Friday, 12 October 2012

The bigger picture!

 RushCan you work out what that is in this photo (right)? I can't! At least, I wouldn't be able to if I didn't have the rest of the photo. Just looking at the heavily cropped picture here, there is obviously a reddish object, shaped like a boomerang, which appears to be either out of focus or blurred by camera shake. Either way, there's not much else you can really say about it! Attempts to enhance the photo reveal some sort of linear pattern running along the length of the object but little else.

I sometimes see anomalous photos like this. They are clearly cropped sections from a larger photo (you can usually tell by the unusual dimensions of the picture). There may, of course, be good reasons why the rest of the photo is missing. For instance, it may feature a person who does not want their image shared without permission! But the problem is that the rest of the photo may also provide vital contextual information that could explain what the mystery object is.

Some people might see such an odd object like this one as possibly paranormal, if it was taken at a haunted location and especially if it was not noticed at the time the photo was taken. But in many cases, there is a simpler, mundane explanation.

RushThe photo, right, shows more of the picture that the photo above was cropped from. The red 'boomerang' is at the bottom of the image. Above it is a clear image of a rush leaf with water droplets. Suddenly, a likely solution suggests itself! The 'boomerang' is almost certainly an old rush leaf, turning brown.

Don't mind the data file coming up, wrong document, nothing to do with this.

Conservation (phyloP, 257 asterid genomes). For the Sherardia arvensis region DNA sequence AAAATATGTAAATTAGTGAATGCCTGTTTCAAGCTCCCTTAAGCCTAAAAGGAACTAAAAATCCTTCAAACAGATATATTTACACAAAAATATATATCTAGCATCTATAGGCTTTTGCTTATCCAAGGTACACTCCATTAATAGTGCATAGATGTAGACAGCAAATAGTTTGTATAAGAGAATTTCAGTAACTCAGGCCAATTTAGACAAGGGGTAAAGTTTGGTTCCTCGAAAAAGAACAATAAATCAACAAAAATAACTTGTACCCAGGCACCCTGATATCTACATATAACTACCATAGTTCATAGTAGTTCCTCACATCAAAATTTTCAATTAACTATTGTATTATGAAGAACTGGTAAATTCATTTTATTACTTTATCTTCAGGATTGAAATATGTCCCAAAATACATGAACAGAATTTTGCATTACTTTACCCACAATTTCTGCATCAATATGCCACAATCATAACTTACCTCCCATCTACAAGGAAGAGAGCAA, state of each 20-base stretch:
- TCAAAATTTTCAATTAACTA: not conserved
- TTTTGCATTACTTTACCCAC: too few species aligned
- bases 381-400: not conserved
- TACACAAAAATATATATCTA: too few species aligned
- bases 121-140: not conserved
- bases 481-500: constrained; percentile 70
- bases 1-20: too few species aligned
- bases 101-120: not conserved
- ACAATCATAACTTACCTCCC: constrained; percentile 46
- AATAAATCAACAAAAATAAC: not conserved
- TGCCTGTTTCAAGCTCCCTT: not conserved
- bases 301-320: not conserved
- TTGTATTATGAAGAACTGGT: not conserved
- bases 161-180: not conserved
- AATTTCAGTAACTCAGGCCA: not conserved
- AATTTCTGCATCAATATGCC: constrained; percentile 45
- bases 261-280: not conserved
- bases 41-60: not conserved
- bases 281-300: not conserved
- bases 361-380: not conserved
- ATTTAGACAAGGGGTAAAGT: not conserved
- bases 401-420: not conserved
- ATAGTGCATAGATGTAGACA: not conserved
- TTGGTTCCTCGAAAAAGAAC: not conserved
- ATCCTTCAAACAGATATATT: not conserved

In a wider sense, the same kind of problem applies to many reported paranormal incidents. Though the witness may describe, in admirable detail, the weird thing they saw, contextual information about what else was going on nearby is unlikely to have been noticed or remembered. As I noted recently, in some cases a witness may have actually seen the explanation for their mystery incident but either not noticed it or not realized its significance.

The central problem is that people can only pay full attention to one thing at a time. So if you see something weird you're likely to watch it to the exclusion of everything else going on around you. Even with a photograph, where you have time to study it and pay attention to all of it, many people concentrate on the bit they think is weird or unusual. So they crop the photo to just show the 'anomaly' as that is all that is important!

When you analyze an anomalous photo, it is vital to examine every part of it, not just any obvious anomaly. The rest of the picture may offer clues to explain the anomaly. For instance, if there is a bright light source at the edge of the frame, it is a likely explanation for large anomalous circles of light in the centre of the picture. It would almost certainly be an example of lens flare. If only we knew what was going on at the time around most reported paranormal incidents, they would be easily explainable!

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